HPE to Build 100+ Petaflops Shaheen III Supercomputer

The King Abdullah University of Science and Technology (KAUST) in Saudi Arabia announced that HPE has won the tender to build the Shaheen III supercomputer. Shaheen III, due to be fully operational next year, is expected to deliver 100 petaflops of Linpack from its accelerated partition alone, making it easily the most powerful supercomputer in the Middle East.

Shaheen III will consist of a pure computing partition and an accelerated partition. The compute-only partition, spread across 18 liquid-cooled HPE Cray EX4000 cabinets and networked with HPE Slingshot, will include 4,608 nodes, each containing two of AMD’s fourth-generation Epyc “Genoa” CPUs. KAUST does not yet publish performance estimates for the CPU cases – perhaps because providing estimates would allow a conclusion to be drawn about the performance of the Genoa CPU, which is not yet detailed. However, as a point of reference, if Genoa were to match the 3.58 FP64 teraflops of AMD’s current-gen Milanese CPU, the 9,216 AMD CPUs in Shaheen III would deliver about 33 peak petaflops.

Shaheen III will also feature seven accelerated enclosures (25 EX4000 enclosures in total). In these seven accelerated cabinets: 704 nodes, each with quadruple Nvidia “Grace Hopper” superchips, each with a tightly coupled CPU and GPU. Those 2,816 superchips will account for the bulk of Shaheen III’s flops: HPE says this partition alone will tip the scales at 100 petaflops from Linpack. Although Nvidia has yet to release teraflops for the superchips, based on this information we can reasonably speculate that each Grace Hopper superchip could deliver anywhere in the 35 Linpack teraflops range.

Based on accelerated partitioning alone, Shaheen III will be around 20x faster than Shaheen II, which debuted in 2015 at 5.54 linpack/7.24 peak petaflops (and was itself 25x faster than its predecessor). Accompanying this impressive system is a storage upgrade from Shaheen II: 50PB of Cray ClusterStor E1000 storage from HPE.

Shaheen II. Image courtesy of KAUST.

“A supercomputer like Shaheen III is a universal scientific instrument used by scientists and engineers in all disciplines for tasks such as simulation, analyzing experimental data, learning from observed data, and efficiently storing and retrieving data,” said David Keyes, director of KAUST Extreme Research Computing Center (ECRC) and Professor of Applied Mathematics and Computational Science. “It is the ultimate scientific ‘watering hole’ where researchers from different disciplines exchange techniques and software tools. Progress in one area spurs progress in several.”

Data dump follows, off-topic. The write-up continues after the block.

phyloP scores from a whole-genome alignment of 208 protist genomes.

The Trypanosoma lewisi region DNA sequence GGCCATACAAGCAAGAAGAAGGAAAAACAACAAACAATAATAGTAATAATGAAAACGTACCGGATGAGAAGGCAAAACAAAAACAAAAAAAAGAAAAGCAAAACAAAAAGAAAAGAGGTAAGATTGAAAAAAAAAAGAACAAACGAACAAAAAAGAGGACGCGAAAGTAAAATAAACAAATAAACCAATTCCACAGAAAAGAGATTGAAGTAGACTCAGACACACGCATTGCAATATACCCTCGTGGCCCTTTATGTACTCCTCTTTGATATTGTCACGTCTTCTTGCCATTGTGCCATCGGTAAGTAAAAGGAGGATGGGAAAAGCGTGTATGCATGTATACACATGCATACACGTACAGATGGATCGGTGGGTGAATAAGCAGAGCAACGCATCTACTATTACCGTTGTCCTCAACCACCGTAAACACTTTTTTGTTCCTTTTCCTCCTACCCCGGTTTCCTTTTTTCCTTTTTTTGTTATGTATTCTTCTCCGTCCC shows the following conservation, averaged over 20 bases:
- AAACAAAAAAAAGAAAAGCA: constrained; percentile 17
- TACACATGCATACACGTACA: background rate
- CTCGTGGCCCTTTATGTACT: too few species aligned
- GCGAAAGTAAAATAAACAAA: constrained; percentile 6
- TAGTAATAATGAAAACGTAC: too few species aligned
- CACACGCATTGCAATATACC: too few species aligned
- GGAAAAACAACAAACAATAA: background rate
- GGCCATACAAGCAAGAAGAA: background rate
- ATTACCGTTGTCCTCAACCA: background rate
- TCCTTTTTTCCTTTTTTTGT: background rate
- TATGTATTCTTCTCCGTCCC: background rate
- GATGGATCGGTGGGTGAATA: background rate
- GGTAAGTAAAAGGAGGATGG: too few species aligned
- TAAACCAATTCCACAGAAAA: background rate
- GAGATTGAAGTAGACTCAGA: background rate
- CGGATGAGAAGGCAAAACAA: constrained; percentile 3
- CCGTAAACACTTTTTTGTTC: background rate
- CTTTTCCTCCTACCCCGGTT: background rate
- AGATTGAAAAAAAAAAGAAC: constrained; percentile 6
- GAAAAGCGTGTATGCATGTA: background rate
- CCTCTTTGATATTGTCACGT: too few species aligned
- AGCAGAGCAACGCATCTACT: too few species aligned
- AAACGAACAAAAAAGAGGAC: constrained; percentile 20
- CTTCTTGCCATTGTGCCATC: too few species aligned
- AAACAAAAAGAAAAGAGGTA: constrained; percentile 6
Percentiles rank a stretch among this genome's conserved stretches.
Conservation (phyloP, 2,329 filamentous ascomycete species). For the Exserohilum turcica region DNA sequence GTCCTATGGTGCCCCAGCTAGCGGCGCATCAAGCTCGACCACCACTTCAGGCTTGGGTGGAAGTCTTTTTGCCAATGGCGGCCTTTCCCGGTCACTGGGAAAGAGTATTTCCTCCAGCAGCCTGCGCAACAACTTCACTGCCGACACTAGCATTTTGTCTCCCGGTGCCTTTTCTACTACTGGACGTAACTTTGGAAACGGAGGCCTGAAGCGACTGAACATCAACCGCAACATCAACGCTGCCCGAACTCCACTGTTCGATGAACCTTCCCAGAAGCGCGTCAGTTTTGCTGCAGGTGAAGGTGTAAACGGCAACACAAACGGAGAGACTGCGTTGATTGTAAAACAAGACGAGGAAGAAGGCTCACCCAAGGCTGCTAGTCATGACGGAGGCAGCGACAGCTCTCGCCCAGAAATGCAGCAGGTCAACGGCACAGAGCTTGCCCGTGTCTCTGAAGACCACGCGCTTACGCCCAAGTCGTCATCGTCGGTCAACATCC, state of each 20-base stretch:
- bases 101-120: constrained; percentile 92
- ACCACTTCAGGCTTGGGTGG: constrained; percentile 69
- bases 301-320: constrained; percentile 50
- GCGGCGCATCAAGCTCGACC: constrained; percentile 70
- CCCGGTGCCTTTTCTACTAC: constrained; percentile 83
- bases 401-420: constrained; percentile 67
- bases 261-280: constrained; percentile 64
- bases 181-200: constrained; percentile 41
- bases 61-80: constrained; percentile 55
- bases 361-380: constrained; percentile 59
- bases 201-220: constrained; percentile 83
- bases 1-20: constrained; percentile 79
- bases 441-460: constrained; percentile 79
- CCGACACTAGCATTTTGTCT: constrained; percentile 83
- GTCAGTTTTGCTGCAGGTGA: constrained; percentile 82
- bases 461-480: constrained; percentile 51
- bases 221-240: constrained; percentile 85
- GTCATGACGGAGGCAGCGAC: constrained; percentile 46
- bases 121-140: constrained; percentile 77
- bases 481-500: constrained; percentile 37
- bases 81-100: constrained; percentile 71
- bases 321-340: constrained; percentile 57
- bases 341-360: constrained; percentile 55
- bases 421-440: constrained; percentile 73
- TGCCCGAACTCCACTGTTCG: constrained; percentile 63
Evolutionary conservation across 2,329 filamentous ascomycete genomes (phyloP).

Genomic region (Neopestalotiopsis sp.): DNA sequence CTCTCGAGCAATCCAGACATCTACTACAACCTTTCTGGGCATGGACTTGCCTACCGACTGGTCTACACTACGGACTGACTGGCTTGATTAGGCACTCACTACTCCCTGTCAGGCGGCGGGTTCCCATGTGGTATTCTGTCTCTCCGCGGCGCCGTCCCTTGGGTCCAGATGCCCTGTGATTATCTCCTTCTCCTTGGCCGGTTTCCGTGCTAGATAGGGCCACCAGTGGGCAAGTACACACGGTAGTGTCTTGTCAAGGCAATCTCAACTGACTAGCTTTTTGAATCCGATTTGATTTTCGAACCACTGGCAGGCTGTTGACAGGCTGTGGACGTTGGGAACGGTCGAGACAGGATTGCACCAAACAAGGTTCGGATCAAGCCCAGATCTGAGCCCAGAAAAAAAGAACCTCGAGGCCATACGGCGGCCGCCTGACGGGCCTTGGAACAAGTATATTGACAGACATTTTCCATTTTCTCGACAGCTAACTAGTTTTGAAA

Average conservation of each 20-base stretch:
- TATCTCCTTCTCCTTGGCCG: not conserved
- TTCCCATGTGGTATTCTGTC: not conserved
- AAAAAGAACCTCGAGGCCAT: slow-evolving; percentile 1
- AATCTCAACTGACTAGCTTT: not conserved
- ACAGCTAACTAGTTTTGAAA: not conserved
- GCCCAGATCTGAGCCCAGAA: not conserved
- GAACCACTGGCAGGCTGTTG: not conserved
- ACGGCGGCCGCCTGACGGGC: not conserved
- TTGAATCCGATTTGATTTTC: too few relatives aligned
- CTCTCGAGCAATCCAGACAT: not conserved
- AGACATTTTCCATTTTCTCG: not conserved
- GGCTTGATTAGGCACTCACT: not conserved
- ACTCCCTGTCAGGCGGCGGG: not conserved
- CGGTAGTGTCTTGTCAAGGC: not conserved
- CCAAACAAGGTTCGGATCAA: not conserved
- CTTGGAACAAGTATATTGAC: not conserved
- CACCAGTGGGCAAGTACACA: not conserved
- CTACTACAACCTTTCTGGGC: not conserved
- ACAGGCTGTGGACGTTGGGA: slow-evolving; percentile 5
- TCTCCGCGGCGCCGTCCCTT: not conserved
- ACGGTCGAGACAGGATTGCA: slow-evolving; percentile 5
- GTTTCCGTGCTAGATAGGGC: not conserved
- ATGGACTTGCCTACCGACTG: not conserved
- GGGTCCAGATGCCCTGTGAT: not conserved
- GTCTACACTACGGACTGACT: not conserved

(KAUST and Keyes landed recently HPCwire Reporting for her involvement in Reshaping Geostatistical Modeling and Prediction for Extreme-Scale Environmental Applications, one of six projects nominated for this year’s Gordon Bell Prize. The project used both Shaheen II and Fugaku.)

KAUST will use Shaheen III to address topics such as clean burning, Red Sea ecosystems, climate modeling, solar energy, healthcare, drug discovery, plant resilience, and the Arabian tectonic plate. More broadly, the supercomputer will enable KAUST to expand its simulation, analysis, and – most notably – its AI work, which will benefit from HPE’s machine learning development environment. The partners framed the investment in the new supercomputer in line with Vision 2030, a strategic plan to diversify the country’s economy.

“The new HPE Cray EX System will enable us to conduct research at a greater scale, leading to significant scientific, economic and social advances,” said Tony Chan, President of KAUST. “In line with Vision 2030, we strive to meet the ever-increasing demands of our active and solution-oriented faculty, as well as external partners, for faster and more efficient computing resources. KAUST’s supercomputing resources are used by more than half of our faculty, students, post-docs and researchers, as well as researchers from more than 20 external organizations in the Kingdom.”

With no emerging challengers, Shaheen III will become the most powerful (disclosed) supercomputer in the Middle East, superseding Saudi Aramco’s 22.4 petaflop Linpack Dammam 7 supercomputer, also housed in Saudi Arabia and also built by HPE.